Heptachlor epoxide 0.0002 mg/L This organic chemical was once a popular pesticide. When soil and climatic conditions are favorable, heptachlor epoxide may get into drinking water by run-off into surface water or by leaching into ground water. This chemical has been shown to cause cancer in laboratory animals such as rats and mice when the animals are exposed at high levels over their lifetimes. Chemicals that cause cancer in laboratory animals also may increase the risk of cancer in humans who are exposed over long periods of time. EPA has set the drinking water standards for heptachlor epoxide at 0.0002 part per million (ppm) to reduce the risk of cancer or other adverse health effects which have been observed in laboratory animals. Drinking water that meets this standard is associated with little to none of this risk and is considered safe with respect to heptachlor epoxide.
Hexachlorobenzene 0.001 mg/L This organic chemical is produced as an impurity in the manufacture of certain solvents and pesticides. This chemical has been shown to cause cancer in laboratory animals such as rats and mice when the animals are exposed to high levels during their lifetimes. Chemicals that cause cancer in laboratory animals also may increase the risk of cancer in humans who are exposed over long periods of time. EPA has set the drinking water standard for hexachlorobenzene at 0.001 part per million (ppm) to protect against the risk of cancer and other adverse health effects. Drinking water which meets the EPA standard is associated with little to none of this risk and should be considered safe with respect to hexachlorobenzene.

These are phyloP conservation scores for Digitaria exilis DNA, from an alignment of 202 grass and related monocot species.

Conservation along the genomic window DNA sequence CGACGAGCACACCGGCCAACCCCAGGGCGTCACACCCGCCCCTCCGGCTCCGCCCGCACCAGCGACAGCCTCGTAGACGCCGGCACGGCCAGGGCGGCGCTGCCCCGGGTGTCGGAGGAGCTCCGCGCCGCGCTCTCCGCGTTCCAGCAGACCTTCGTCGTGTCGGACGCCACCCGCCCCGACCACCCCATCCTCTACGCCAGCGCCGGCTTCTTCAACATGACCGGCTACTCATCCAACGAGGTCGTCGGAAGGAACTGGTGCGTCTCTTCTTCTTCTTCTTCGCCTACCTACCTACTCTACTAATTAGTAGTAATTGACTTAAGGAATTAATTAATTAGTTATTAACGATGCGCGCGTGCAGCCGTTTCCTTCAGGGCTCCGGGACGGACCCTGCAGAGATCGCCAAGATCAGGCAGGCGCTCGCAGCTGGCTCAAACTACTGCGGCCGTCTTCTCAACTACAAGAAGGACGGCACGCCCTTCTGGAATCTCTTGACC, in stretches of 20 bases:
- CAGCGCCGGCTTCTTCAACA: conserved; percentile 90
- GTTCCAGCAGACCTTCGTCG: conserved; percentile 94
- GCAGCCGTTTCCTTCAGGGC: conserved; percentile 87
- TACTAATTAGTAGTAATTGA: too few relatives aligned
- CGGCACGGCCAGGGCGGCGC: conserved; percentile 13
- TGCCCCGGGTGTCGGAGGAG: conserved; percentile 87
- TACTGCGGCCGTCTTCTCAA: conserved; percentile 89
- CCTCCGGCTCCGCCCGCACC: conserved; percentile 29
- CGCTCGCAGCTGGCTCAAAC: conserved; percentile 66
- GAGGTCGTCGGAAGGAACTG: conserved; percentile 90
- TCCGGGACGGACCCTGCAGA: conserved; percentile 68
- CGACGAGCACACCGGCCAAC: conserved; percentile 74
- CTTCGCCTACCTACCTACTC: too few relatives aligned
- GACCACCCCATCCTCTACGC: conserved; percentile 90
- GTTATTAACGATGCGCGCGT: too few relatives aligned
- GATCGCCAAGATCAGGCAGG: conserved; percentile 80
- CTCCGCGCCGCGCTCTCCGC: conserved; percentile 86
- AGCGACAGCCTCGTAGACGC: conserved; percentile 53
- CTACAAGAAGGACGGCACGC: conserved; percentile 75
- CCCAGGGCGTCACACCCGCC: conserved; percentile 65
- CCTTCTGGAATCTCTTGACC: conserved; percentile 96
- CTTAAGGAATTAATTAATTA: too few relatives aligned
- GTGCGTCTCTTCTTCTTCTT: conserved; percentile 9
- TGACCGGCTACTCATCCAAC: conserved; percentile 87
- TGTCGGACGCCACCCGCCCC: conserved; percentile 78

Hexachlorocyclopentadiene 0.05 mg/L This organic chemical is used as an intermediate in the manufacture of pesticides and flame retardants. It may get into water by discharge from production facilities. This chemical has been shown to damage the kidneys and the stomach of laboratory animals when exposed at high levels over their lifetimes. EPA has set the drinking water standard for hexachlorocyclopentadiene at 0.05 part per million (ppm) to protect against the risk of these adverse health effects. Drinking water which meets the EPA standard is associated with little to none of this risk and should be considered safe with respect to hexachlorocyclopentadiene.
Lindane 0.0002 mg/L This organic chemical is used as a pesticide. When soil and climatic conditions are favorable, lindane may get into drinking water by run-off into surface water or by leaching into ground water. This chemical has been shown to damage the liver, kidneys, nervous system, and immune system of laboratory animals such as rats, mice and dogs exposed at high levels during their lifetimes. Some humans who were exposed to relatively large amounts of this chemical also suffered damage to the nervous system and circulatory system. EPA has established the drinking water standard for lindane at 0.0002 part per million (ppm) to protect against the risk of these adverse health effects. Drinking water that meets the EPA standard is associated with little to none of this risk and is considered safe with respect to lindane.